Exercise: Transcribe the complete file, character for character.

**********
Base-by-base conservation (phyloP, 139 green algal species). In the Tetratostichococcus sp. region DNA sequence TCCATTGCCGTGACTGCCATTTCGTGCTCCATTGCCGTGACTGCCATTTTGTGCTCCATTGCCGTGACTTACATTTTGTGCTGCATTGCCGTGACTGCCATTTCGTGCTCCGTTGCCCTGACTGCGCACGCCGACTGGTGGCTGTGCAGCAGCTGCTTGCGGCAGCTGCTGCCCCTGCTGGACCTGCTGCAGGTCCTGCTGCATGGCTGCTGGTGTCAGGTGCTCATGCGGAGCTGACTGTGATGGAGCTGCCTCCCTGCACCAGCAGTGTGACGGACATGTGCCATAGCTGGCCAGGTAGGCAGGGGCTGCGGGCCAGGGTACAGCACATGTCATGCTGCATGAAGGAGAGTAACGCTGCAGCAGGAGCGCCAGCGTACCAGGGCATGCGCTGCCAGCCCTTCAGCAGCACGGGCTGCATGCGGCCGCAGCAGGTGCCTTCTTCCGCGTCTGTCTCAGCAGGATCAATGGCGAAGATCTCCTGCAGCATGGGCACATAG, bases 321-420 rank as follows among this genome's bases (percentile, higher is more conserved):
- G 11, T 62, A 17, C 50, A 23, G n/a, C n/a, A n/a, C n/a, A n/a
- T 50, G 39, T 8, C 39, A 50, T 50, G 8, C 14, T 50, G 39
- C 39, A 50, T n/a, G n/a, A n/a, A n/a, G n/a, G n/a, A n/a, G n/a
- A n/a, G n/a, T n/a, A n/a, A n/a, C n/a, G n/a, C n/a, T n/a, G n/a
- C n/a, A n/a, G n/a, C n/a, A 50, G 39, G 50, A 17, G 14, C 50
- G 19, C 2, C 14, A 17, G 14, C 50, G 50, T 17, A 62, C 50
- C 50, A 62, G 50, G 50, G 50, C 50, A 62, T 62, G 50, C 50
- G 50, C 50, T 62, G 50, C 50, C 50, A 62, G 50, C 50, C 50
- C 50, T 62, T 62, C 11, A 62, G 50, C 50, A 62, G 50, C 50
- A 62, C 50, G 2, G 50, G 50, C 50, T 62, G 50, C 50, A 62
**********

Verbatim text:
Base-by-base conservation (phyloP, 139 green algal species). In the Tetratostichococcus sp. region DNA sequence TCCATTGCCGTGACTGCCATTTCGTGCTCCATTGCCGTGACTGCCATTTTGTGCTCCATTGCCGTGACTTACATTTTGTGCTGCATTGCCGTGACTGCCATTTCGTGCTCCGTTGCCCTGACTGCGCACGCCGACTGGTGGCTGTGCAGCAGCTGCTTGCGGCAGCTGCTGCCCCTGCTGGACCTGCTGCAGGTCCTGCTGCATGGCTGCTGGTGTCAGGTGCTCATGCGGAGCTGACTGTGATGGAGCTGCCTCCCTGCACCAGCAGTGTGACGGACATGTGCCATAGCTGGCCAGGTAGGCAGGGGCTGCGGGCCAGGGTACAGCACATGTCATGCTGCATGAAGGAGAGTAACGCTGCAGCAGGAGCGCCAGCGTACCAGGGCATGCGCTGCCAGCCCTTCAGCAGCACGGGCTGCATGCGGCCGCAGCAGGTGCCTTCTTCCGCGTCTGTCTCAGCAGGATCAATGGCGAAGATCTCCTGCAGCATGGGCACATAG, bases 321-420 rank as follows among this genome's bases (percentile, higher is more conserved):
- G 11, T 62, A 17, C 50, A 23, G n/a, C n/a, A n/a, C n/a, A n/a
- T 50, G 39, T 8, C 39, A 50, T 50, G 8, C 14, T 50, G 39
- C 39, A 50, T n/a, G n/a, A n/a, A n/a, G n/a, G n/a, A n/a, G n/a
- A n/a, G n/a, T n/a, A n/a, A n/a, C n/a, G n/a, C n/a, T n/a, G n/a
- C n/a, A n/a, G n/a, C n/a, A 50, G 39, G 50, A 17, G 14, C 50
- G 19, C 2, C 14, A 17, G 14, C 50, G 50, T 17, A 62, C 50
- C 50, A 62, G 50, G 50, G 50, C 50, A 62, T 62, G 50, C 50
- G 50, C 50, T 62, G 50, C 50, C 50, A 62, G 50, C 50, C 50
- C 50, T 62, T 62, C 11, A 62, G 50, C 50, A 62, G 50, C 50
- A 62, C 50, G 2, G 50, G 50, C 50, T 62, G 50, C 50, A 62